Earlier this morning I posted that I heard on ABC News Radio that Michael Kirby had changed his mind on voting Yes. I can find no reference to this in the media, just the earlier story. It hasn’t been mentioned on ABC News 24 TV. Maybe I was mistaken. I don’t know. So I will withdraw that earlier comment (can no longer edit it)..
The Greens have a similar position as Labor on the survey, Di Natale :
“The Greens, who oppose the postal vote and were part of one of the legal challenges lodged in the High Court on Thursday are also starting to come around. With just two weeks for people to enrol or update their details on the electoral roll, Greens leader Richard Di Natale said it was best to be prepared in the event the “shonky postal vote” was not “knocked off” by the court.
“Make sure your whole household has checked their enrolment and is ready to go,” he said.”
From Coorey’s article in the AFR
Bill Shorten urges divided same-sex marriage advocates to vote Yes
Bill Shorten has implored gay marriage advocates to drop their resistance to a postal ballot, warning disunity is exactly what opponents want.
You are not mistaken. Kirby will vote yes, his partner is abstaining.
An easy way for Coalition parliamentarians like Zed’s concerns to be addressed would be for the government to be actively involved in drafting the Bill on ssm (instead of supporting a private member’s bill) and putting in the relevant provisions.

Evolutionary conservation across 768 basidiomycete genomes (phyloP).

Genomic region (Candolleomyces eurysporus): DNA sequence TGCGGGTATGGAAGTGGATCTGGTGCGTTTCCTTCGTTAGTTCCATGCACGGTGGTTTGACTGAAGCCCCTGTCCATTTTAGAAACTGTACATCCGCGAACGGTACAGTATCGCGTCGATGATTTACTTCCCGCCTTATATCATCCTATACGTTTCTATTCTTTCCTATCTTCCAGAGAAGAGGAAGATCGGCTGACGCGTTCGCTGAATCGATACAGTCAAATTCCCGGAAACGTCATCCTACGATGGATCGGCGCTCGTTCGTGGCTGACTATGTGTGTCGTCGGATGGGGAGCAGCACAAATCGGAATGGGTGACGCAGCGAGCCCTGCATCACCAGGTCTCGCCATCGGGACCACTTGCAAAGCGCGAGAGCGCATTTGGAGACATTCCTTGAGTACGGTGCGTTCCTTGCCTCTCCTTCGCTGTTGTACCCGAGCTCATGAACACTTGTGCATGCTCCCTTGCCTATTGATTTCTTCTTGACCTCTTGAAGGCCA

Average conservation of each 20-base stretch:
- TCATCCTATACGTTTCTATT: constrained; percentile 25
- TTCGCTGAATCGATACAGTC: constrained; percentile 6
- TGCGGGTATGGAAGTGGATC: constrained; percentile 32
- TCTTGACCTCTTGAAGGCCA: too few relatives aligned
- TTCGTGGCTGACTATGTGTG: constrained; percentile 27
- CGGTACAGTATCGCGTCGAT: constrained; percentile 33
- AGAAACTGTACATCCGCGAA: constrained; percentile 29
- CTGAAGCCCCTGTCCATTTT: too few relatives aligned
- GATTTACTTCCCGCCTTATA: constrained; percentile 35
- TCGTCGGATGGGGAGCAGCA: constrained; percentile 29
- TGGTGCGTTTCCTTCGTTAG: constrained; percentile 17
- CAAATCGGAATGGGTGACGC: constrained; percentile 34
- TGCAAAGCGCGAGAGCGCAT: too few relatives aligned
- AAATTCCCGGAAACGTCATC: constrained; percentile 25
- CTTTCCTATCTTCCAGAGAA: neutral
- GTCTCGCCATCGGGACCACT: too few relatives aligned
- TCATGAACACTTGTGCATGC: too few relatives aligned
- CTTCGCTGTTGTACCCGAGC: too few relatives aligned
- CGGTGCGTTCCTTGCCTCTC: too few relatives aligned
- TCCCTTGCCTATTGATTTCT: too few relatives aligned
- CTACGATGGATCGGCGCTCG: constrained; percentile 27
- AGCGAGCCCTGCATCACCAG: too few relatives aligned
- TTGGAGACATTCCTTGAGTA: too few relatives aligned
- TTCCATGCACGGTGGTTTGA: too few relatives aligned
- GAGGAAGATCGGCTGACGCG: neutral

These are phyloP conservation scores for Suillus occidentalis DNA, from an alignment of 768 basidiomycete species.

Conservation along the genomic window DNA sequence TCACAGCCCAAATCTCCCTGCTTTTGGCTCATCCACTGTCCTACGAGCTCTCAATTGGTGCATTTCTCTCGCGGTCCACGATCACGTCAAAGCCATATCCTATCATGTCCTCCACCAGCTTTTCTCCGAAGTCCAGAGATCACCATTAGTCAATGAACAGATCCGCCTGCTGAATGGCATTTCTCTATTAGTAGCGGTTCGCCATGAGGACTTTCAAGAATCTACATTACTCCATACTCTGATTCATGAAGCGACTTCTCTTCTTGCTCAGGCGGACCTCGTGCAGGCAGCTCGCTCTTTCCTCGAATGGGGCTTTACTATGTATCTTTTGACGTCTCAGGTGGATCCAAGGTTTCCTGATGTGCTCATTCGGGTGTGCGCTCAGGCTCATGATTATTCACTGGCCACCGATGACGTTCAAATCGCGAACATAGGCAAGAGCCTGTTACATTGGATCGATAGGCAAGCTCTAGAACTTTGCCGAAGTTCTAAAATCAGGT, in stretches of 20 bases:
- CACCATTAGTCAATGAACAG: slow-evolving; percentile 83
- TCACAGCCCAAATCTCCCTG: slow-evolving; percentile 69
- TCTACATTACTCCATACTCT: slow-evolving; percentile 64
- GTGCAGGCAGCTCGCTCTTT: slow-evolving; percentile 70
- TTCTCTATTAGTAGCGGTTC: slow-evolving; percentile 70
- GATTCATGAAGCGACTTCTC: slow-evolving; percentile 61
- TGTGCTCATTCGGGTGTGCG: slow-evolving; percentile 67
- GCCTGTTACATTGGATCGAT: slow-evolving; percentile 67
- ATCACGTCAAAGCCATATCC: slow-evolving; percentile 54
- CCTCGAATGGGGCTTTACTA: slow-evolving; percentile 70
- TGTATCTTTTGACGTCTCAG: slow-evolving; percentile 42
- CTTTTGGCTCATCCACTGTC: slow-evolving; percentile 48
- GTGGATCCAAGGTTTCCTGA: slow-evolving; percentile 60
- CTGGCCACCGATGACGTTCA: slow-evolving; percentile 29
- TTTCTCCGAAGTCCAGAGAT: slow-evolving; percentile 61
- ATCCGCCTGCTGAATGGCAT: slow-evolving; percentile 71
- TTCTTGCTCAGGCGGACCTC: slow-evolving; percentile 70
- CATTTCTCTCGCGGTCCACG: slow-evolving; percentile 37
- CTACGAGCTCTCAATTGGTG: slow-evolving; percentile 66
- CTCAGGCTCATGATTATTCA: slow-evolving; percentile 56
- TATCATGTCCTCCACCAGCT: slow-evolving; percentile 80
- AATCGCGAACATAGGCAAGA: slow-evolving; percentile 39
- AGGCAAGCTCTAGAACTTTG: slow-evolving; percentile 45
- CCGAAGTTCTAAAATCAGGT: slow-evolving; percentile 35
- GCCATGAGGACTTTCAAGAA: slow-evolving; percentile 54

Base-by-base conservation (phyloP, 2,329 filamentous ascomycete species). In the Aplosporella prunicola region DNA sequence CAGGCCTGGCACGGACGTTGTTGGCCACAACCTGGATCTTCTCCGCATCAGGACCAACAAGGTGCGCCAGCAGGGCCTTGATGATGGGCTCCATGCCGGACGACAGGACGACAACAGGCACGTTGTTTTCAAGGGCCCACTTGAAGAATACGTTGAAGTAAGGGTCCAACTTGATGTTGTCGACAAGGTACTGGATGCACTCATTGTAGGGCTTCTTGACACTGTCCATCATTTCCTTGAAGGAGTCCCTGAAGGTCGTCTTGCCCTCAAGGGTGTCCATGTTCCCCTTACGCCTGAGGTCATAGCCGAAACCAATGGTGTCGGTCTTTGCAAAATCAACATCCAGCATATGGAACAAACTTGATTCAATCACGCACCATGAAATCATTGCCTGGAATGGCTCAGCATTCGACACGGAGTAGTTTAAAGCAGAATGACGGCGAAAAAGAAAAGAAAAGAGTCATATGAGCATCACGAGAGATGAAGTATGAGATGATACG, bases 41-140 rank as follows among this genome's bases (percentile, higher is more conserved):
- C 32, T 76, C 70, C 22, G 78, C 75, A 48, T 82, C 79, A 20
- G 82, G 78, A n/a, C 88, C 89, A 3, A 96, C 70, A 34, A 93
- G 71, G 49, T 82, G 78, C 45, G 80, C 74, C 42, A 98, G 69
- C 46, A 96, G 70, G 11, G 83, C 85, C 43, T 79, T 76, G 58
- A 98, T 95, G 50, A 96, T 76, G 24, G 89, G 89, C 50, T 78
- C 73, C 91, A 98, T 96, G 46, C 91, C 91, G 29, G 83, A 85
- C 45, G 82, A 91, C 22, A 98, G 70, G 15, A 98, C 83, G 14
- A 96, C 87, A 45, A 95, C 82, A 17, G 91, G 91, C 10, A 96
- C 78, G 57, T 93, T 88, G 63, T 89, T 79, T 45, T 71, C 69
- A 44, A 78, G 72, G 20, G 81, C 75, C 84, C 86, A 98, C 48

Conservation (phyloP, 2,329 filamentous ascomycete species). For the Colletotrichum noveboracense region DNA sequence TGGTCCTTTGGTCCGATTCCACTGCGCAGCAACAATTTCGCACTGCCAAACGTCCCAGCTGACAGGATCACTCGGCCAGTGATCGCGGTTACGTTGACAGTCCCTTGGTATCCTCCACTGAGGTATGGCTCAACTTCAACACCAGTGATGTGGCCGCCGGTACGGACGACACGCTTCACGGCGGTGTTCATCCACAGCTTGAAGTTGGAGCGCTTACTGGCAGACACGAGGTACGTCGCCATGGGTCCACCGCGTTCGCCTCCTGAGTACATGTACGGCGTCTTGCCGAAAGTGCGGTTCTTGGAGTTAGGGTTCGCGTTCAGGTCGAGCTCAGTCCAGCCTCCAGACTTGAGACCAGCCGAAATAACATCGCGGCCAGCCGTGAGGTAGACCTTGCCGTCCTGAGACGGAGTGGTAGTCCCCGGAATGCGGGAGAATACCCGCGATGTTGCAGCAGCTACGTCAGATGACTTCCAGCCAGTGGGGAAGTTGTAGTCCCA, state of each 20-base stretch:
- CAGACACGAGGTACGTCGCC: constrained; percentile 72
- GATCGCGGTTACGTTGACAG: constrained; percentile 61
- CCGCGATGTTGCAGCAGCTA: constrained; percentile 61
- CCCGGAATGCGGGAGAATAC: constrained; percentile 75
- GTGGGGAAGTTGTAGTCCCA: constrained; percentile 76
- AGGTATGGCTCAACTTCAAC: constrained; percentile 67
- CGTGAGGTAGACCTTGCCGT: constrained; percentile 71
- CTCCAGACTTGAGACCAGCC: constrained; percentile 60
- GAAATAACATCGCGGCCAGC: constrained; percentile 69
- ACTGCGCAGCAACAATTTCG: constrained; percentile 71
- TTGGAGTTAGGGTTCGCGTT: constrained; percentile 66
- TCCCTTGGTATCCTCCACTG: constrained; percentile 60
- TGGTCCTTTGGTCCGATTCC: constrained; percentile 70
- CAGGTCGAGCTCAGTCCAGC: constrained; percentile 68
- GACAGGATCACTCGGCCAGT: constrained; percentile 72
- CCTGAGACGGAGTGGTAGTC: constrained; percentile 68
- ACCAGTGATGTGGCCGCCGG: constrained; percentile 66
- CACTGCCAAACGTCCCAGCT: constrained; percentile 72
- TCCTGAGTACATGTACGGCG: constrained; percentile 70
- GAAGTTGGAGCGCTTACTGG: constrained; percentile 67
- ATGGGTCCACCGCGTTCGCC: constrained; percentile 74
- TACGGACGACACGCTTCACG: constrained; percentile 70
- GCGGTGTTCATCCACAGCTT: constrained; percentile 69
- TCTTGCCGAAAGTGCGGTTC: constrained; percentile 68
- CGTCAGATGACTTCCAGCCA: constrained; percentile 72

Or, of course, they can vote No and leave it to a Labor government to draft the Bill.
Back to the CBA, ASIC is taking an interesting tack:
“The Australian Securities and Investments Commission is considering pursuing a case against Commonwealth Bank of Australia directors that would allege they breached their duties to protect the company’s reputation when responding to AUSTRAC warnings the institution was being used for money laundering.”
This is all about the response to AUSTRAC warnings.
ASIC may pursue case alleging Commonwealth Bank directors breached duties
ASIC is considering pursuing a case against CBA, alleging its directors breached their duties to protect the bank’s reputation.
Steve777 @ #17 Friday, August 11th, 2017 – 7:11 am
What lizzie said.
John Reidy @ #18 Friday, August 11th, 2017 – 7:16 am
I said yesterday that the pro-SSM groups needed to unify and get on message if they want to maximise their influence. Shorten has come out very strongly and the greens should just get on board. But, history shows they usually try word games and semantics to differentiate themselves in their never ending quest to undermine Labor. Shorten’s right with his assertions regarding participating in the process.
‘The Greens, who oppose the postal vote and were part of one of the legal challenges lodged in the High Court on Thursday are also starting to come around. ‘